Secondly, service expectation lines are blurring between pharma and other consumer industries, calling for value engineering and supply chain optimisation to enable faster response times. Any slip in meeting these expectations of supply reliability, cost efficiency and regulatory compliance will be detrimental to the industry.

How do you plan to encourage innovations in generics?

In the generics space, business sustainability heavily depends on the ability to provide affordable solutions. Building affordability in a process calls for innovation, demanding continuous focus on productivity and efficiency to stay on the top. It takes a keen eye to find opportunities in the existing processes and a discipline to walk them and deliver quality medicines with affordability built in.

By definition, a generic has to be a copy of an innovation with proof of equivalence. However, any incremental innovation that helps compliance by the patient and makes his/ her life easier is also an area that we continuously look at. As an example, it can be a novel way to drug delivery. Or, it may be making devices ergonomic to add to patient’s convenience etc. Few examples where we have been able to innovate – Digihaler, a device that indicates number of doses left, enabling patients to plan better, pocket nebuliser — a small version of nebuliser which is easy to carry, and many more.

What are your plans for the Indian market and how do you plan to execute it?

Our primary objective has always been to strengthen our base in generics and create a roadmap for the company’s evolution from a generics organisation to a fully integrated, globally commercialised, pharma company with innovative products. Glenmark has focussed on a long-term growth strategy while meeting the short-term growth objectives. As part of  our strategy we have balanced our investment in various R&D projects (innovative and speciality) which have a very long gestation period.

Apart from large investments, innovation demands, focus, persistence, and conviction as the business is fraught with many failures before a tiny drop of success is tasted, but it is the future we must build. At the same time, given the intense competition in generics space, it needs equal share of our focus.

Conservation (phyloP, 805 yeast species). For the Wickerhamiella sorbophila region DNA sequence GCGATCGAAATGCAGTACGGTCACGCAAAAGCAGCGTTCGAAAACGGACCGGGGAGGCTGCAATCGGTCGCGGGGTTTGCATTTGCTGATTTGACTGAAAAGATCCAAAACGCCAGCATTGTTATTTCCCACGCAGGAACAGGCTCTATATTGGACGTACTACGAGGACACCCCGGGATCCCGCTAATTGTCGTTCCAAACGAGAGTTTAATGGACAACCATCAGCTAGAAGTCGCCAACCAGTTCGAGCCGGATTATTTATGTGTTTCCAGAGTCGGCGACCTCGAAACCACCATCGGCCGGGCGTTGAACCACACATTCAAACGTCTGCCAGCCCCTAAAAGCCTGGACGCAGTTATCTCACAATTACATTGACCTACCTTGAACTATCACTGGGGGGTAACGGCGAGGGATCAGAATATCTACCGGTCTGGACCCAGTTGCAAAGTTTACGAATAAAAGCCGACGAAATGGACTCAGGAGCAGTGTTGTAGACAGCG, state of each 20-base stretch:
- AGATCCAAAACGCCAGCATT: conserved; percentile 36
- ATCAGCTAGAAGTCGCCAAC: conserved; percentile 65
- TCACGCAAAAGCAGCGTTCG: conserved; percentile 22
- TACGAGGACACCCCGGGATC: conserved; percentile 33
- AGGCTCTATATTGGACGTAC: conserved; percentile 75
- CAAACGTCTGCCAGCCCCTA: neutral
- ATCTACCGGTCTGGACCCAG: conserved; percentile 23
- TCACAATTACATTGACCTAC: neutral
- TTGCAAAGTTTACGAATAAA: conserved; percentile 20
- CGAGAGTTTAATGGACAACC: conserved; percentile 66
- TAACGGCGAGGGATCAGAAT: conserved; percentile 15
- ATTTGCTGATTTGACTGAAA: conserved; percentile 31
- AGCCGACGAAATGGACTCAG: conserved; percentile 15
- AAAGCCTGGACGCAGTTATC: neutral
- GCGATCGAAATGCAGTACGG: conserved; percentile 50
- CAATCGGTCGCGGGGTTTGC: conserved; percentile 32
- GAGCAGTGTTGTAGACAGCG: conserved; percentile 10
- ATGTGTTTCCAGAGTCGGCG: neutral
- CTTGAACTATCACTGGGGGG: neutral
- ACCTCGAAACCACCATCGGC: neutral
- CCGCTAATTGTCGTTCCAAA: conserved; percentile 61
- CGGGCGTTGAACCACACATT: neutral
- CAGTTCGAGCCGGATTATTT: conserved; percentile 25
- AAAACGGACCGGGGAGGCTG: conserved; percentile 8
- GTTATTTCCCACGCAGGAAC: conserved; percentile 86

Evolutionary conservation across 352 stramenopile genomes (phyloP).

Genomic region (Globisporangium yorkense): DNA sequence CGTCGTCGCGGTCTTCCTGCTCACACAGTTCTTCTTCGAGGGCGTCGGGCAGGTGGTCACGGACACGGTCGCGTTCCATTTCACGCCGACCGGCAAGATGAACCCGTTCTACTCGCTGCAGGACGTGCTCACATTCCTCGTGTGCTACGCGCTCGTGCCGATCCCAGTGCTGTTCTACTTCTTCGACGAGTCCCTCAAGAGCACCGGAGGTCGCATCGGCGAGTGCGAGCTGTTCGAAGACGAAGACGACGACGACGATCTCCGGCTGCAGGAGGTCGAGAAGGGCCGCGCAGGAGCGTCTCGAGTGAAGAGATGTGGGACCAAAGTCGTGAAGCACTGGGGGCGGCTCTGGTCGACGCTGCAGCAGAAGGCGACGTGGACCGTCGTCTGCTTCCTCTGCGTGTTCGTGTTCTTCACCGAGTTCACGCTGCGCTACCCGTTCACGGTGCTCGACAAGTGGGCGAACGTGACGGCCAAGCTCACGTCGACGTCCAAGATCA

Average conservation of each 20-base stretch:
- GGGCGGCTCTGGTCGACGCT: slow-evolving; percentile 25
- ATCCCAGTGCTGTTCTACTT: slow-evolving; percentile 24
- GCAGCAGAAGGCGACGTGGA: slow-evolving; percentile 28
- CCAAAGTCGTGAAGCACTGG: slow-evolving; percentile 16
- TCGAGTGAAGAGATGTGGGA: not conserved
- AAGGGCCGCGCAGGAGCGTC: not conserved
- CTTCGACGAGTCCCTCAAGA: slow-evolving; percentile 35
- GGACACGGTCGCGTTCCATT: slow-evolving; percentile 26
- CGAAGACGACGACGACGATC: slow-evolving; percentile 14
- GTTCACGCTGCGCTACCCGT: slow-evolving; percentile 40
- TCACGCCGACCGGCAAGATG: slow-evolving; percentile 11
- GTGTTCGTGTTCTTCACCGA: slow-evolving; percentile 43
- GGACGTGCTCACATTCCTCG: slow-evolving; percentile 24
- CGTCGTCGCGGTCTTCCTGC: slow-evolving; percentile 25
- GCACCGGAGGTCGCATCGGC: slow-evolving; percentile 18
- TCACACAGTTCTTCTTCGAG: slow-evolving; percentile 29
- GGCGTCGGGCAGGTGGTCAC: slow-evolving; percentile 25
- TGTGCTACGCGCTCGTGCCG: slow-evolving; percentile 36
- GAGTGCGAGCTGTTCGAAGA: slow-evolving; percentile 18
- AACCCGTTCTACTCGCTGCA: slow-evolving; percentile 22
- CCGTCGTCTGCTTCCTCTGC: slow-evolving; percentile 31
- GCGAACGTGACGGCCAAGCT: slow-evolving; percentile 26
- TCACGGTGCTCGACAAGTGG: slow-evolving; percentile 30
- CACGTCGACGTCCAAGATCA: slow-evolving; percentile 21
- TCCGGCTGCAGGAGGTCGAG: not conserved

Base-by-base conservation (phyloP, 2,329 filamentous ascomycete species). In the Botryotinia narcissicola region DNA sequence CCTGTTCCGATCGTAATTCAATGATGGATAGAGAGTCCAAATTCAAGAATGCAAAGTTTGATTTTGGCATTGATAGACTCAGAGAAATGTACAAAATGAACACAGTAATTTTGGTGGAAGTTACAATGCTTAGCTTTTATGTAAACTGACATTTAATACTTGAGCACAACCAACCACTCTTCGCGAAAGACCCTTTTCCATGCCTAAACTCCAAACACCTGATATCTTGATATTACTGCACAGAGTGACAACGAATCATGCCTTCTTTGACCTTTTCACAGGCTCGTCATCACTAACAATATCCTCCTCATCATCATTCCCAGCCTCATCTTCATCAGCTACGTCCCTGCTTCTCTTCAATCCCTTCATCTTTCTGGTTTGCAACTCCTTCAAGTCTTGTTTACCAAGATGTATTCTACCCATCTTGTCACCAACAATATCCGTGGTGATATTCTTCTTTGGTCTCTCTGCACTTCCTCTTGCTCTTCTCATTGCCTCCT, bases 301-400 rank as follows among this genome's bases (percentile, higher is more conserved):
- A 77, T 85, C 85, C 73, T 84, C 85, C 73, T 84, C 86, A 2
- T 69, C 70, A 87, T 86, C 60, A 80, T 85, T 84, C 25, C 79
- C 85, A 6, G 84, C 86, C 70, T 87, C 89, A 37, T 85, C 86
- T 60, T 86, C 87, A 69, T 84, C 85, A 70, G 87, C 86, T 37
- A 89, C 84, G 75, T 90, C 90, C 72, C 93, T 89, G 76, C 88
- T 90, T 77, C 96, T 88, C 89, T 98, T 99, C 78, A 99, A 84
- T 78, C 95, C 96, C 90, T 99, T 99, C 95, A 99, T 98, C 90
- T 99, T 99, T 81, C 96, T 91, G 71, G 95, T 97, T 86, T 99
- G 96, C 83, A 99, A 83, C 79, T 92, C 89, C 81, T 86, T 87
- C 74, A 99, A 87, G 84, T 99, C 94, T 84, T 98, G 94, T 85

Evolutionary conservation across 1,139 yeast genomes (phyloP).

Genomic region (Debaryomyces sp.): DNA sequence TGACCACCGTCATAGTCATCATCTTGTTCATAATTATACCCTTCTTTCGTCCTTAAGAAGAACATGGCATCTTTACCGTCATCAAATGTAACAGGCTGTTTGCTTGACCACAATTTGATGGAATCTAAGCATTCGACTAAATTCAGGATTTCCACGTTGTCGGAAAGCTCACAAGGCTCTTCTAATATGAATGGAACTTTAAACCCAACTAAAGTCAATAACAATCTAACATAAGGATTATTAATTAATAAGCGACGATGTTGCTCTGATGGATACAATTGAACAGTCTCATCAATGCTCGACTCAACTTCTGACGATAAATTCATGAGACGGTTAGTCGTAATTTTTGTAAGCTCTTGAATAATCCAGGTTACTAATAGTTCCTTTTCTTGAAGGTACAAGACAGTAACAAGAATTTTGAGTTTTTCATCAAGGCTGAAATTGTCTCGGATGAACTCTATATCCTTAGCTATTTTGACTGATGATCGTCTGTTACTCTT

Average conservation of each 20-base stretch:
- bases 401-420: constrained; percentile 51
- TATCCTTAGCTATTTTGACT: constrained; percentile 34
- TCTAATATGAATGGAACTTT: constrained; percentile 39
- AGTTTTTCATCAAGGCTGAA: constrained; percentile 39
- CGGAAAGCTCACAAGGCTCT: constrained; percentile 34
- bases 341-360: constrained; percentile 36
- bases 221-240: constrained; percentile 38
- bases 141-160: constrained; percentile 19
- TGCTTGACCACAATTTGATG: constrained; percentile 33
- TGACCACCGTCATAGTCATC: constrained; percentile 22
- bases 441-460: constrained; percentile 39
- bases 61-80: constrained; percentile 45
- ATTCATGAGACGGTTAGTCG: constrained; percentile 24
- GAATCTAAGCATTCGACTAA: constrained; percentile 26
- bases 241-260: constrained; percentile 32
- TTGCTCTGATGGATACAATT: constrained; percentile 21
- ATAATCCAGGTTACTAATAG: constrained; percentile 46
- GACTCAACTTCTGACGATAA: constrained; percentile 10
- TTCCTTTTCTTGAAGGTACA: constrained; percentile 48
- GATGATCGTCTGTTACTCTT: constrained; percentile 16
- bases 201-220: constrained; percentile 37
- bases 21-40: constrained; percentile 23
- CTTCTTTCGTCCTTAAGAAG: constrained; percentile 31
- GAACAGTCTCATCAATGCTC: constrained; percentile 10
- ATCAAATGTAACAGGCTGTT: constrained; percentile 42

Apart from regular generic business, we have seven novel drugs and three specialty drugs in our research and development pipeline. And with our end-to-end capabilities from R&D to full-scale manufacturing (both in small molecules and novel biologics), we command a strong position in IP leadership and global footprint for rapid market penetration. These intellectual assets are already producing results for us and we expect to launch speciality business in the US with our first FDA NDA approval in respiratory within three to five years.

And on the domestic side, we are one of the fastest growing companies in India pharma market. Particularly in the last few years, we have had strong growth across derma, respiratory and cardio metabolic segments.

Also, recently, we launched four key products in India. We introduced Nourkrin Women under an exclusive licensing agreement with Pharma Medico. Nourkrin Woman is a globally renowned, clinically – proven proteoglycan replacement formula that normalises hair growth cycle in women. Second, Apremilast – the breakthrough oral drug for the management of Psoriasis. Apremilast is a phosphodiesterase 4 (PDE4) inhibitor indicated for the treatment of moderate to severe Psoriasis and it is the first advanced oral systemic treatment for Psoriasis in India. Third, Kwitz, a nicotine replacement therapy (NRT) that helps reduce craving to smoke over three months. And, biosimilar of Adalimumab, launched under the brand name ADALY, indicated for the treatment of plaque psoriasis and rheumatoid arthritis.

We presently have eight brands in the top 300 brands in the India pharma market and through innovation, we continue to strengthen our market share. As per IMS, between the period, MAT (Moving Annual Total) December 2016 to MAT December 2017, the cardiac segment market share increased to 4.22 per cent from 3.96 per cent; the respiratory segment market share rose from 4.68 per cent to 4.38per cent; and in the derma segment we have been able to maintain our leadership.

We will continue to focus on these segments and have plans to launch a number of products.